While entrepreneurship is incredibly rewarding, it also takes an incredible amount of hard work and dedication to master. In many ways, it’s one of the biggest teachers of life lessons and in some instances, can take you to the depths of resilience you never thought possible. In school, we learn first and then take a test but in entrepreneurship, the test comes first and the lesson after.

Building a successful business through the varying stages of growth is a unique skill on its own and one that’s often underestimated – so many women don’t budget or invest in it. You don’t walk into your first French class and expect to be fluent, yet for some reason, many women put extreme pressure on themselves to automatically know how to build the business of their dreams without investing in help. The key difference between the 80% who fail and the 20% who succeed is their willingness to invest in solving problems.

What has been your greatest challenge?

My greatest challenge has also been my greatest gift because it has enabled me to develop the expertise needed to help my clients! Being quite an outspoken and bold woman who simply can’t just do a job without wanting to do it better, I’ve experienced a lot of judgment over my time and have been subjected to the gendered language that holds a lot of women back. For example, ambitious women being labelled ‘aggressive.’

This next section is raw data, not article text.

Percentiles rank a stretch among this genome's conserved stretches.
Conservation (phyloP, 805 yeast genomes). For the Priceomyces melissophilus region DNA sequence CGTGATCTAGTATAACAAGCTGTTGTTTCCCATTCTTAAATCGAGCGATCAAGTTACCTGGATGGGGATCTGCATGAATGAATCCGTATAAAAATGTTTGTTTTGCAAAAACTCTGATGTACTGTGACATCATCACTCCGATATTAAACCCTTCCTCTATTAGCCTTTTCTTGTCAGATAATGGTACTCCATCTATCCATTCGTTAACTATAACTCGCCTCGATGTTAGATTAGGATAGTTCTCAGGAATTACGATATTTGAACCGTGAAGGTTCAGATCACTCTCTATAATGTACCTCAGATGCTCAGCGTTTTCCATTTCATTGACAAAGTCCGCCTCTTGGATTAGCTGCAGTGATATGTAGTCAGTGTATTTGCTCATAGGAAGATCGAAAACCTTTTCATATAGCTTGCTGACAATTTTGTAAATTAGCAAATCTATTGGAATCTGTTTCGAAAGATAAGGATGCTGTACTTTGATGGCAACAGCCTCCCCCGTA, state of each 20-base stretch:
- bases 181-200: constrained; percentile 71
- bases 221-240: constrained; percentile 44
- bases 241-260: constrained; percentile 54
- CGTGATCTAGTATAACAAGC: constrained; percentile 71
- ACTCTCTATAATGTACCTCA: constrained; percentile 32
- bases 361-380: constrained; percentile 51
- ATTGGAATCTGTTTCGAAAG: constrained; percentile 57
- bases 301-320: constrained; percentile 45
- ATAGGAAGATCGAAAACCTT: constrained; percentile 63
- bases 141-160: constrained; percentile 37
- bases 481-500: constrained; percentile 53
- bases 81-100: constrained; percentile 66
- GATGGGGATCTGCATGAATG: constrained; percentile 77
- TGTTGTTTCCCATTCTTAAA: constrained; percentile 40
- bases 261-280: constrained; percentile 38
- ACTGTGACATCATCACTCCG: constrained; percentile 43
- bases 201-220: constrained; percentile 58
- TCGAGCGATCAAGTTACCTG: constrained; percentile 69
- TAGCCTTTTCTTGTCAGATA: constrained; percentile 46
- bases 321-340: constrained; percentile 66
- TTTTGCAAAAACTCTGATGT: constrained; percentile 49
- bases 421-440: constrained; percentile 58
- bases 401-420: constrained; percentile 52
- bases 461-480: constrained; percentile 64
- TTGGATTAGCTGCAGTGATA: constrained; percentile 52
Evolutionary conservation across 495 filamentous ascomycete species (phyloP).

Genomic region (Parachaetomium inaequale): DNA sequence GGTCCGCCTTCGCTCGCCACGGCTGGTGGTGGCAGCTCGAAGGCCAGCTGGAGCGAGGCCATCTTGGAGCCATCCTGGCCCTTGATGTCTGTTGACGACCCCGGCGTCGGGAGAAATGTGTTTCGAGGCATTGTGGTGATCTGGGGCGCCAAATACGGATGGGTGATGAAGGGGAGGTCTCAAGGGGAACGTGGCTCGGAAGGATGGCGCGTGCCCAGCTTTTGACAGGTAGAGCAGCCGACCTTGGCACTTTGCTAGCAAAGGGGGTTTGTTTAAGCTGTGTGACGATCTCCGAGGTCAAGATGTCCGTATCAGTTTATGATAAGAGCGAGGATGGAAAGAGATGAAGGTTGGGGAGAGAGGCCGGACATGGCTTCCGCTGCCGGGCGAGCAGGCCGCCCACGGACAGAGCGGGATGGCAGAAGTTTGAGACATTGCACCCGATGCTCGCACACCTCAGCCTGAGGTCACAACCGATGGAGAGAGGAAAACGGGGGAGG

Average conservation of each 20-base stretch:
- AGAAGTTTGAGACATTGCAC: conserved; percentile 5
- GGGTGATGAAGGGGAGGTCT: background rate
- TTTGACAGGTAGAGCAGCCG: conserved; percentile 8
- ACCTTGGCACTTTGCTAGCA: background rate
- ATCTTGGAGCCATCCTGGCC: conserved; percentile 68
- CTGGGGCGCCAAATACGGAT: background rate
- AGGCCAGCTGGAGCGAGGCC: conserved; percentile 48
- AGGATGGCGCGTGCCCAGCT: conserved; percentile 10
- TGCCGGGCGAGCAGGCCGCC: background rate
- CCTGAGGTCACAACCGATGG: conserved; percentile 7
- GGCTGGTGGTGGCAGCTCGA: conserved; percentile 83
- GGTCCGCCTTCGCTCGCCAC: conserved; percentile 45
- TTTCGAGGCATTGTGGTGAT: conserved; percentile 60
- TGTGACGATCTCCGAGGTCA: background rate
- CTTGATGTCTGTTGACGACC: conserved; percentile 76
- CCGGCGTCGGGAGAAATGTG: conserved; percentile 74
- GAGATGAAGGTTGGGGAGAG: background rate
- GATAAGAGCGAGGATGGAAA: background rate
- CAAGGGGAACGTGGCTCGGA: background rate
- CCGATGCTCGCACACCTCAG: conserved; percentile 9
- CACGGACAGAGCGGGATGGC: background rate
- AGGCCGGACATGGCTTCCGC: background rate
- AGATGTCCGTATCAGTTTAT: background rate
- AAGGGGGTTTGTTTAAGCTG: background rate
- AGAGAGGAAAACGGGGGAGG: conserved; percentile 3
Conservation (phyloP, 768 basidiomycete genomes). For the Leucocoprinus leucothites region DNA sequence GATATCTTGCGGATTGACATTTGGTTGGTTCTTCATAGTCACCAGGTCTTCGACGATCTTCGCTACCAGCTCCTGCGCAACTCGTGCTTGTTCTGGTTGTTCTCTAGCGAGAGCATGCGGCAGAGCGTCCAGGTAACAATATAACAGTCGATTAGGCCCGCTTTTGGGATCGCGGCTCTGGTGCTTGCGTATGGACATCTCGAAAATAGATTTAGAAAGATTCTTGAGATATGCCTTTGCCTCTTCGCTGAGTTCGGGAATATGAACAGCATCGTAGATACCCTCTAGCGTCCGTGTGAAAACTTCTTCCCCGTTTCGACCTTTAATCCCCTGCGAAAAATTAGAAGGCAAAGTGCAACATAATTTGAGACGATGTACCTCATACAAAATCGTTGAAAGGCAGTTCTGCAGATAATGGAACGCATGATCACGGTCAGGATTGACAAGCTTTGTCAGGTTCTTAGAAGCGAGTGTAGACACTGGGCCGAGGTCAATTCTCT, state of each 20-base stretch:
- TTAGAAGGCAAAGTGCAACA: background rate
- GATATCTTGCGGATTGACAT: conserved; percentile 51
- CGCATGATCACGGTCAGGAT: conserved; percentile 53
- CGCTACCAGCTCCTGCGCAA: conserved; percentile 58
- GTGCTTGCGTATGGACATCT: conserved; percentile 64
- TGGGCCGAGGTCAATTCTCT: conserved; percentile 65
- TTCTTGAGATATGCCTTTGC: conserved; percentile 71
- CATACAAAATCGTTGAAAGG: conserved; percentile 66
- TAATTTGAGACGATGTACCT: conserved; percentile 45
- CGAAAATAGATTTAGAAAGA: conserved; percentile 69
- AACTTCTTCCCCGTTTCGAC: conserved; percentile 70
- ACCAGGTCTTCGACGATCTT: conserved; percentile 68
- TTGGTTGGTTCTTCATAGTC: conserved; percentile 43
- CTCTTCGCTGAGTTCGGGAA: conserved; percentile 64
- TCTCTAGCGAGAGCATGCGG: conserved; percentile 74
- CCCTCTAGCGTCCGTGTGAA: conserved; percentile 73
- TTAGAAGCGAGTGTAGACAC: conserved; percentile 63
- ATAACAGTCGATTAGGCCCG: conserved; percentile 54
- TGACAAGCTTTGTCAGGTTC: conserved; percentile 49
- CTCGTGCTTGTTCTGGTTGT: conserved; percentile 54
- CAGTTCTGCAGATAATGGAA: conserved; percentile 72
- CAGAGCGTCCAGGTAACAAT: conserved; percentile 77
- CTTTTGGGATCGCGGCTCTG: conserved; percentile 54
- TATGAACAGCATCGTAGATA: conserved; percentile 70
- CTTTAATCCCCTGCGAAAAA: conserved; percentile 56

The biggest turning point in my career was when I realised the characteristics others had labelled as my weaknesses were in fact my strengths and without these, I would not be able to achieve the results with women that I do. It was then that I began unapologetically putting myself out there in the world and destroying myths and stereotypes about women.

For example, that outspoken and bold women aren’t nurturing or caring and that if we’re passionate about helping clients, we have to do it ‘for the love of it’ instead of also being passionate about building profitable businesses with integrity. This first hand experience has enabled me to create strategies that have successfully built a trusted and quality personal brand.

What are you most proud of?

It sounds cheesy, but I’m owning it – my clients. These are women who have the courage to overcome significant barriers to become the success they’re capable of. They are all unique, extremely talented (even if at first they don’t realise it) and are changing the world in their own fields. It’s when we see the results coming through and realise all the challenges faced were worth it. Those are the best moments.

What’s one piece of advice for future female leaders?

“The minute you settle for less than you deserve, you get even less than you settled for.” – Maureen Dowd.

This applies in business and in life – always connect with and invest in those who take you to higher standards of greatness and never accept any less than that from anyone, including yourself.

Photo credit: Jo Westaway


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Posted by Jade Collins - Femeconomy Director

Jade Collins has 20 years’ global experience in corporate executive Human Resources and management consulting roles in the Mining, Energy and Aerospace industries, leading large scale, complex multi-million-dollar change management programs. Jade finds the combination of her HR, Psychology and MBA qualifications and her leadership experience is invaluable for increasing gender equality in leadership across industries. Jade was a member of the Queensland Government's Strategic Advisory Group for the Toward Gender Parity: Women on Boards Initiative and the 2019 CQU Alumni of the Year for Social Impact for her work with Femeconomy.